St George's Hospital officials claim MRA Marg police haven't come forward to collect 22 tissue samples
Unlike the popular series CSI or Body of Proof where medical examiners conduct extensive tests and provide the cops with the key evidence to nab the accused, over 20 samples of viscera (tissue of the person that is used for forensic examinations to determine the reason of death) have been lying at St George's hospital for almost 11 months.
MiD DAY found that the hospital had carried out the autopsy on Surendra Pradhan and Bhaskar Gadakhi in January.
Officials claim that the 22 tissue samples that lie at St George's
Hospital's post-mortem centre cannot be discarded as they
have not received a no-objection certificate from the MRA Marg police
But, till date their viscera samples lay unclaimed in the hospital's post-mortem centre, leaving their families still questioning the circumstances behind their loved one's death.
Conventionally, in case of an unnatural death, during the post-mortem, doctors preserve parts of the tissue and vital organ for chemical analysis and/or a histopathological examination.
The rule states that the doctors are needed to hand over the stored viscera sample to the investigating officer.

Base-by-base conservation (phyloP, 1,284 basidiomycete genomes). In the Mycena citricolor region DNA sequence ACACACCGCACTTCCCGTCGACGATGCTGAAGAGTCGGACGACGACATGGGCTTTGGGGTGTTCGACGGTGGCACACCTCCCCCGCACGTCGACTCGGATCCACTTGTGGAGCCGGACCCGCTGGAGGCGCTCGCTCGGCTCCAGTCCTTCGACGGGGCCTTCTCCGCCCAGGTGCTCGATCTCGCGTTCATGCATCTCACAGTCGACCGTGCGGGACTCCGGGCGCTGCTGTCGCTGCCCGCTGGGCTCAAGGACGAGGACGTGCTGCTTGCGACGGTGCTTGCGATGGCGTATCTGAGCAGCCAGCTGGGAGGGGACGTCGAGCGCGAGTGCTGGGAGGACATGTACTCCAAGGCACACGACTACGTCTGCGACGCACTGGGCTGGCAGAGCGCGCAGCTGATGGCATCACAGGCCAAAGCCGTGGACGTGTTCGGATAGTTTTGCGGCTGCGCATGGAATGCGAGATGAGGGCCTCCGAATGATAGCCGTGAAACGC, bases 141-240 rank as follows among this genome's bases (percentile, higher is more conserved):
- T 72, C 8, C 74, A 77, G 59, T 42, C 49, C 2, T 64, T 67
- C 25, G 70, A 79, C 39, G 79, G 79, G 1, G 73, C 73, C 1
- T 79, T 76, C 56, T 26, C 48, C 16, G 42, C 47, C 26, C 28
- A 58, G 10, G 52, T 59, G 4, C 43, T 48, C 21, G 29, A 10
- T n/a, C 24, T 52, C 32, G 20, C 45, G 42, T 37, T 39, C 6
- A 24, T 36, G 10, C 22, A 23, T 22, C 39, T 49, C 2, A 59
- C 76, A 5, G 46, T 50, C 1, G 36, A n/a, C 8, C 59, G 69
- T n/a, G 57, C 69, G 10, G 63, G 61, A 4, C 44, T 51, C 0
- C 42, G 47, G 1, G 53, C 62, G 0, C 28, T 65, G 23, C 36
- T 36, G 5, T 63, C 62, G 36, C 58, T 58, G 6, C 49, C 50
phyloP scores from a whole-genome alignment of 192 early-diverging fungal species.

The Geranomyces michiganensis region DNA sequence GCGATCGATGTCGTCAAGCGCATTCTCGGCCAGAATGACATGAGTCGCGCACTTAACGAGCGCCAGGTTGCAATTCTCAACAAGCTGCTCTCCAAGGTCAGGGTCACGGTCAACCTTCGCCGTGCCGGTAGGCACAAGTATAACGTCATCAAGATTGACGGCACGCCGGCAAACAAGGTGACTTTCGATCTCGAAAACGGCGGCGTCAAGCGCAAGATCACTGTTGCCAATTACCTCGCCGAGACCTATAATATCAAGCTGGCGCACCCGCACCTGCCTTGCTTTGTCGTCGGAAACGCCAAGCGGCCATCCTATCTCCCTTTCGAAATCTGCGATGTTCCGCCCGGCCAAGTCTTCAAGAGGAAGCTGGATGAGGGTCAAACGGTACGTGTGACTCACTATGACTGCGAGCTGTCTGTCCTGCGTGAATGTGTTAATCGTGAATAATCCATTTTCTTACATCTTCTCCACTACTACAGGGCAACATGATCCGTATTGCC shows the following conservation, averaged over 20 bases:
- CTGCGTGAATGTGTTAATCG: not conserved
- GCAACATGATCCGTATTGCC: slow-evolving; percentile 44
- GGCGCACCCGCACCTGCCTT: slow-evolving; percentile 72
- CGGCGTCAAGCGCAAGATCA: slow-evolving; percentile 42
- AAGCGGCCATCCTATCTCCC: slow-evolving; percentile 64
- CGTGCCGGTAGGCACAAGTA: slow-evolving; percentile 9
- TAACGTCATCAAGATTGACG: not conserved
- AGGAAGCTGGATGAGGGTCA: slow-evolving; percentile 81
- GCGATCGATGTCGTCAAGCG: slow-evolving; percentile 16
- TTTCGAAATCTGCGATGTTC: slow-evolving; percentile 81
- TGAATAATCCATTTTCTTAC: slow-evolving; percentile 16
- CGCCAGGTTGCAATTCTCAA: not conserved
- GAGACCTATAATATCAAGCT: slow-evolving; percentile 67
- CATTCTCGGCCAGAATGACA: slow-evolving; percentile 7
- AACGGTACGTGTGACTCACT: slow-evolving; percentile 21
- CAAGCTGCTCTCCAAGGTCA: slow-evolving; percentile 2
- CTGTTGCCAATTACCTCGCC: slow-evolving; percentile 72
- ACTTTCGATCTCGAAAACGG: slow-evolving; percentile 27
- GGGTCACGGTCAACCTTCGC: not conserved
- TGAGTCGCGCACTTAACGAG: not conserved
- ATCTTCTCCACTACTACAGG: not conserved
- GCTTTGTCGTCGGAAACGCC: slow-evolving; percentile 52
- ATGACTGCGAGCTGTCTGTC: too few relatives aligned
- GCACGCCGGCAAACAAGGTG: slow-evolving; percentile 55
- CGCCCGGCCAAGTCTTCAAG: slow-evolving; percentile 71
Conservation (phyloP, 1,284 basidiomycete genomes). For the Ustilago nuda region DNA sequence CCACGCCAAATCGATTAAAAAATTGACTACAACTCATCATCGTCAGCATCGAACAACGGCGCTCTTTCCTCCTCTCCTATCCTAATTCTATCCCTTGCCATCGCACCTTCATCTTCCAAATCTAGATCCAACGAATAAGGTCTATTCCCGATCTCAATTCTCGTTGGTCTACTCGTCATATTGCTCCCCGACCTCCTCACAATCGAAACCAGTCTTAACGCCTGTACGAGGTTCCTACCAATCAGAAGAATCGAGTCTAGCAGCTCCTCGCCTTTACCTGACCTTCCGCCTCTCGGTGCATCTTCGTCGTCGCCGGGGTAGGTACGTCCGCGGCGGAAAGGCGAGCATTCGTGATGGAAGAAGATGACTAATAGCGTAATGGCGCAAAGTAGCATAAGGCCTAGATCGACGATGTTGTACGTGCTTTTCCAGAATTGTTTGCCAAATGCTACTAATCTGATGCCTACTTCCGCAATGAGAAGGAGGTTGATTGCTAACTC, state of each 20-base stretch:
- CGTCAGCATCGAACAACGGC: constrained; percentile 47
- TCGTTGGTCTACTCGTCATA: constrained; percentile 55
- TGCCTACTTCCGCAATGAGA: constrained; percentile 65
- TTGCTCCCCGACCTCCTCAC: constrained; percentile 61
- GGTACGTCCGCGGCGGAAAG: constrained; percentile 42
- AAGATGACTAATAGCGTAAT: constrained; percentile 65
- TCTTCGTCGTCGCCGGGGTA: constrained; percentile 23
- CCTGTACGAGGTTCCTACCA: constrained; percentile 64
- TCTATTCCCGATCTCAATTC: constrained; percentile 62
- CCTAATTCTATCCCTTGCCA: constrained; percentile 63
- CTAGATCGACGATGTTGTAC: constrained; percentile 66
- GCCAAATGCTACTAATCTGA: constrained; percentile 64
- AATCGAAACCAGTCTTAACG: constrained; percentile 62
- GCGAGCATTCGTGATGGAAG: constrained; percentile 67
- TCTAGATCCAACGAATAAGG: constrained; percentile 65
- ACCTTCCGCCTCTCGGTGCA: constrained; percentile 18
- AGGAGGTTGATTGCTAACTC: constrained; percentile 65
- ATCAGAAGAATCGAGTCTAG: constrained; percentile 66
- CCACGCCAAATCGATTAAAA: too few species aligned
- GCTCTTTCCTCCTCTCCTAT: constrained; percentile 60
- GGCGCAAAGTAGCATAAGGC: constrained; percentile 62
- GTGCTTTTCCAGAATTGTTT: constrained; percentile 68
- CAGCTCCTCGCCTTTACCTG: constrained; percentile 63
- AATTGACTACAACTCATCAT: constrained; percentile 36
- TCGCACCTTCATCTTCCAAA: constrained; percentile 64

However, in the case of St George's Hospital, the rule has been flouted as 22 viscera samples lay unclaimed.
Ironically all the samples belong to the MRA Marg police station.
Dr D R Kulkarni, the medical superintendent of St George's Hospital, said that the doctors after completing the post-mortem insist that the police official concerned collect the sample and if at all a sample is pending, they send the police station a reminder.
Dr Pravin Shingare, director of Directorate of Medical Education and Research, said, "The viscera has to be sent for a chemical analysis within three months of the post-mortem for accurate results.
We store the samples in our centres only if the police have provided us with a no-objection certificate."
Importance of viscera
Explaining the importance of viscera, a senior forensic official said that for a forensic examination to be accurate, the viscera samples are of prime importance.
"The doctors have to immediately ask the police to collect the viscera and submit it to the laboratory, as these examinations are time consuming and any delay in them leads to delay in the investigations," said the official.
Experts add that if the viscera do not reach the lab for examination in time the exact cause of death will never come to light.